First of all, when did “giving” become “gifting”? And why does that bother me so much?
Anyway, today’s topic is REgifting. When did that become a thing? When did it become common enough that we feel OK talking about it, and writing an article like this one in Time Magazine telling you when it’s OK to regift, and how to do it without getting caught?
Apparently, the answer is NOW. Back in the 1970’s, not so much. One Monday in December was the third grade class Christmas party and gift exchange. By Sunday afternoon, either I had forgotten to tell my mother, or she had put it off (or both), but I had no gift to give. We had to rush out to the store but, before we could go, it snowed. Real hard. No trip to the store, and I had to wrap a used gift. I knew it was a bad idea, but I wrapped the used race car. The next day, the paper wasn’t even completely off before the kid yelled “Gross! A USED gift?” Children can be so kind.
So, this article tells you how to avoid scenes like this when regifting.
Regift strategically (Who and When)
Completely repackage the gift
Regift only good gifts
And it also suggests the kind of items that might make suitable regifts. Here are the bullets…
Gift cards for stores you don’t like
Food or treat gift baskets: Store bought and shrink wrapped only
Flowers or décor arrangements
Toys your kids won’t play with: If nothing else, donate them
Neutral accessories:neutral being the key – no nutty colors or patterns
Coffee and mug sets: the kind you always see at discount stores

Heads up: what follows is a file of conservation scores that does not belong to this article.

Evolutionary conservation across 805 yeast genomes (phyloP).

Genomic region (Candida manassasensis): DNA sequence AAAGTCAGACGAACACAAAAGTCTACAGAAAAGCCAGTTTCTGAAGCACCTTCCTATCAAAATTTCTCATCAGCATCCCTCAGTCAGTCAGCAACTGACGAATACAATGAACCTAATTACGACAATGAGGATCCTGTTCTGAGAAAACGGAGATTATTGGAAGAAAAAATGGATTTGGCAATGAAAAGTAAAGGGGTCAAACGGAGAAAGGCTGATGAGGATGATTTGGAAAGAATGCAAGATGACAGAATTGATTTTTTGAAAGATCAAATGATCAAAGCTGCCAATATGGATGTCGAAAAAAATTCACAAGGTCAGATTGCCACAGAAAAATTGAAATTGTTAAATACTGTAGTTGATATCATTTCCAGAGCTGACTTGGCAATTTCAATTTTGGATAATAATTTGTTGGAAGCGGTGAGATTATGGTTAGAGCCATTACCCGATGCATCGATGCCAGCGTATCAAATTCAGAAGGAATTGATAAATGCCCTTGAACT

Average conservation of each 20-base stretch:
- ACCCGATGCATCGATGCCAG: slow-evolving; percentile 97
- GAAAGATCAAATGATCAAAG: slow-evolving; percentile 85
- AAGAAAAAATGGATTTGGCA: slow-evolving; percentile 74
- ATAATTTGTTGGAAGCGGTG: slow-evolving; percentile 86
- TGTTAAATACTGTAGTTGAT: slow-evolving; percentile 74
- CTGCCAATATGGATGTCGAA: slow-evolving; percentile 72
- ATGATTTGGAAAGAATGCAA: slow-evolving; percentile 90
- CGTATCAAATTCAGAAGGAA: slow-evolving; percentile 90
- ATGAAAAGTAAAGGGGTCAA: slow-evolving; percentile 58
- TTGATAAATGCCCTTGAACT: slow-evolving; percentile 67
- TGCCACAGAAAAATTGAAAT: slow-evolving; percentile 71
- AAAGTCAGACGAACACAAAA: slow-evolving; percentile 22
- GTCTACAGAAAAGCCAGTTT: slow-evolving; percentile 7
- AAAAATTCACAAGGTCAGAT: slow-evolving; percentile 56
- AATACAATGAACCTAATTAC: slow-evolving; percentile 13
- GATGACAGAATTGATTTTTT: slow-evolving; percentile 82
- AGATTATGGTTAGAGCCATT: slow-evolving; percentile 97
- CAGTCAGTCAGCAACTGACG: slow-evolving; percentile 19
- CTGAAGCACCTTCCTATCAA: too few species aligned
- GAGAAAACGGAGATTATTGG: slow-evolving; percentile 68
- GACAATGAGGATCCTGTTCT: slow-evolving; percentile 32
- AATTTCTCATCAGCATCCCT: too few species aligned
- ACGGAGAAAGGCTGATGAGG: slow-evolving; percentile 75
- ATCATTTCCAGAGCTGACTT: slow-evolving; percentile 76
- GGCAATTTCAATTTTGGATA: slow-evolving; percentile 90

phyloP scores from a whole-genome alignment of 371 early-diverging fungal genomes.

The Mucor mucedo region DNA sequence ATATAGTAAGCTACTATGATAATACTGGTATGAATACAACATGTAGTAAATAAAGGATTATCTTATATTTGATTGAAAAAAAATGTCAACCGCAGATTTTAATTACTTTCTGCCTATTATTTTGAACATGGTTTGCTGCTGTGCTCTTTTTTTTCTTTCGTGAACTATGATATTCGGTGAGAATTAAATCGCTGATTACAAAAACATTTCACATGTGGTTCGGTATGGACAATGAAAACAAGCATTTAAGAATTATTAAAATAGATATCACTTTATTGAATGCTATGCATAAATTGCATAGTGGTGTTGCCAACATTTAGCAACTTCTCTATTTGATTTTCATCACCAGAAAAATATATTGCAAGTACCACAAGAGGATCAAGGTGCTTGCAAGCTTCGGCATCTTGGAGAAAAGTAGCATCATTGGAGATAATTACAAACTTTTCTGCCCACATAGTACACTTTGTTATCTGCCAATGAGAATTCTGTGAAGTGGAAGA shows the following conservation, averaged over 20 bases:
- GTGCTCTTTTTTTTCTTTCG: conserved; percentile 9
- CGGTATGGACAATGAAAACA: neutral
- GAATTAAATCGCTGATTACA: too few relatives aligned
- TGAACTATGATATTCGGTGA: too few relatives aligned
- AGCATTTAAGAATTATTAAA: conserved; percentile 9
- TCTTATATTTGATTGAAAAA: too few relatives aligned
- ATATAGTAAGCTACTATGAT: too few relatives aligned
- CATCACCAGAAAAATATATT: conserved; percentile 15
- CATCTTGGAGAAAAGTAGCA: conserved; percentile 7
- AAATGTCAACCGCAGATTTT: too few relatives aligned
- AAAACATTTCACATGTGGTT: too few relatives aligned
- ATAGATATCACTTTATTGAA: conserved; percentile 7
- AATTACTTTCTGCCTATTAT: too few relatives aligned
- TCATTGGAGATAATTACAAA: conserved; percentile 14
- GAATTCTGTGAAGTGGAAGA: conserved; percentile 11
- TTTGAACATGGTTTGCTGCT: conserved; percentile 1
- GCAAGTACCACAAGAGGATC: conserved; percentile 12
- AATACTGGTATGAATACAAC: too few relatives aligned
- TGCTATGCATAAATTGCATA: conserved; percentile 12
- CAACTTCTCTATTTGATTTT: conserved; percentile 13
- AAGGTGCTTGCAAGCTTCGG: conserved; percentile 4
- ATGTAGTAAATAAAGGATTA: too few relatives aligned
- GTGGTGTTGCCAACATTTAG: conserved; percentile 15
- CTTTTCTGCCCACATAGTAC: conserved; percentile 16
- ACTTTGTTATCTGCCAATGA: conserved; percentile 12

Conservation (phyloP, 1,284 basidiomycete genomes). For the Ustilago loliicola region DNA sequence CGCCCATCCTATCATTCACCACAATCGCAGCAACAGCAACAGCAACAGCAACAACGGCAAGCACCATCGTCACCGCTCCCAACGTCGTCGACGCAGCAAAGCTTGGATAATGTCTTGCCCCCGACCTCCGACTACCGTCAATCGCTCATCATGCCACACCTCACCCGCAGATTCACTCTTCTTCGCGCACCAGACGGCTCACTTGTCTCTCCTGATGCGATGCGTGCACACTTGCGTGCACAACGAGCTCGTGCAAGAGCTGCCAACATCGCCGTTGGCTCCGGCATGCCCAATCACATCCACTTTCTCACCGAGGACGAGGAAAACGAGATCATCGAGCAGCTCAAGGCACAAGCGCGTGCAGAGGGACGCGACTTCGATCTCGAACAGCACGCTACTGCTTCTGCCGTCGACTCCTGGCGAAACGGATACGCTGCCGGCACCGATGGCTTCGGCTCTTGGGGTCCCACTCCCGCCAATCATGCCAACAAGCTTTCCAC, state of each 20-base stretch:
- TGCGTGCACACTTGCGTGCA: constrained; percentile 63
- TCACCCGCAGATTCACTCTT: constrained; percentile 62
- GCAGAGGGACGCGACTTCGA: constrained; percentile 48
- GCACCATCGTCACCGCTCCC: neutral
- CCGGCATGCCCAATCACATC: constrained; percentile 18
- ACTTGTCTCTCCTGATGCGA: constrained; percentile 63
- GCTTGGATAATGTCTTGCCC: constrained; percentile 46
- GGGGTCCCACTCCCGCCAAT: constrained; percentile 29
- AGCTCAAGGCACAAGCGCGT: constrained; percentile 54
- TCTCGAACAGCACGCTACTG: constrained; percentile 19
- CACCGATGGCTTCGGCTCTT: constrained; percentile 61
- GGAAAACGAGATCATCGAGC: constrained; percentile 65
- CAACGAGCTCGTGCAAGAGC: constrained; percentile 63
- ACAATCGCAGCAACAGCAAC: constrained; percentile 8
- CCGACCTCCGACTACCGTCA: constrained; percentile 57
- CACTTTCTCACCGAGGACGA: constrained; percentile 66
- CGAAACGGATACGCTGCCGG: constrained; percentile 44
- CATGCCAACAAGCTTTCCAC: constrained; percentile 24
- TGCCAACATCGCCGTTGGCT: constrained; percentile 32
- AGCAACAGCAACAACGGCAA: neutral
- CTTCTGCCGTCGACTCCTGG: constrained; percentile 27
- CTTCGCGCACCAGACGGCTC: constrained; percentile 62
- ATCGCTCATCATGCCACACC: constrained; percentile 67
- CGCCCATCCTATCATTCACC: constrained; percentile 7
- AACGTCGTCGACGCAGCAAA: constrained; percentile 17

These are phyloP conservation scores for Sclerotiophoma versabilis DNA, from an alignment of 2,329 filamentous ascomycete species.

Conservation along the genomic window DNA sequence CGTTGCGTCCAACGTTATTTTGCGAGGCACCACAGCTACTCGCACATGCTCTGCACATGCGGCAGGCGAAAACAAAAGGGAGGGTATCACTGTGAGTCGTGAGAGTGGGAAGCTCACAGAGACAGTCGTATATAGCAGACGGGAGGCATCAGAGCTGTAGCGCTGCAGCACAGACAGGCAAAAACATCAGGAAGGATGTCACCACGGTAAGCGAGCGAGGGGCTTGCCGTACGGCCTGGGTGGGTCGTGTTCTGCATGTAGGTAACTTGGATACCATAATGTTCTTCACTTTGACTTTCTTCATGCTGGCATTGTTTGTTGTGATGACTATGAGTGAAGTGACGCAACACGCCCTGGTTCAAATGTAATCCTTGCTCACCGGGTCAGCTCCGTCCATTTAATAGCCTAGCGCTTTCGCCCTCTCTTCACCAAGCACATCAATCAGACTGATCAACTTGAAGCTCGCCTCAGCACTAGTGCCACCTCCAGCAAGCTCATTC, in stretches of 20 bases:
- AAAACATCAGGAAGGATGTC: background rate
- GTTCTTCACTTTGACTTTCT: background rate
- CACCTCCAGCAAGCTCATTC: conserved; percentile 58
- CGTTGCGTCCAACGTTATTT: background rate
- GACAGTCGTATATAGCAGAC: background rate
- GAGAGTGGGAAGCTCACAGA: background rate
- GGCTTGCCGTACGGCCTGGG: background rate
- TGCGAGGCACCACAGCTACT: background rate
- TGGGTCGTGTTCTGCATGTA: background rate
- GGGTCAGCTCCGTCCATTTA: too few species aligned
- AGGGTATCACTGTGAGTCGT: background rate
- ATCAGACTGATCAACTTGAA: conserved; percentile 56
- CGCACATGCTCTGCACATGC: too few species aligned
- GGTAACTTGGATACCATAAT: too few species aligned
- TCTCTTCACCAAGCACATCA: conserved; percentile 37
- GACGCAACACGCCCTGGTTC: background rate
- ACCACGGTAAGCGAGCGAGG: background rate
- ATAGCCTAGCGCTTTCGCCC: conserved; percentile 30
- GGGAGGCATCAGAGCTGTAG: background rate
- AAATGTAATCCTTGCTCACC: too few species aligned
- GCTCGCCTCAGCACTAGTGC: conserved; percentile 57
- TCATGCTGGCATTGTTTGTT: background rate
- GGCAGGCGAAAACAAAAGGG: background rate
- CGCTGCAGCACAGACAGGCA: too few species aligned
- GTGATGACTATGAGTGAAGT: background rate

Gifts you don’t love and can return for store credit: turning unwanted items into gift cards
Books you won’t read
Entertaining items:I have regifted barbecue tool sets a couple of times
Once upon a Christmas, I gave someone close a copy of the LIFE magazine from the day she was born. Mind you, the special day was in 1959. I sent away to an antique publications house in New York two months in advance, and paid $40 for it.
On Christmas Day, she opened the package and… just didn’t get it. She was polite about it but I could just tell, you know?
Well, according to a study in a recent Journal of Experimental Psychology…
The adage “It’s the thought that counts” was largely debunked. Gift givers are better off choosing gifts that receivers actually desire rather than spending a lot of time and energy shopping for what they perceive to be a thoughtful gift. The study found thoughtfulness doesn’t increase a recipient’s appreciation if the gift is a desirable one. In fact, thoughtfulness only seemed to count when a friend gives a gift that is disliked. Wall Street Journal
So, we really only want what we want. They say the only sure way to satisfy someone is to force them to make a list, and then buy something on it. And this is my defense in the previous example. I went the “thoughtful” route because she was TERRIBLE about making a wish list, always has been. After that, I switched to gift cards.
Oh well… if you are thinking that this is just one more sign of what stupid selfish babies we all are, I have to say that I don’t disagree. Read the article, and tell us what you think!
* the “errand” joke isn’t mine. I would credit it if I could remember who said it!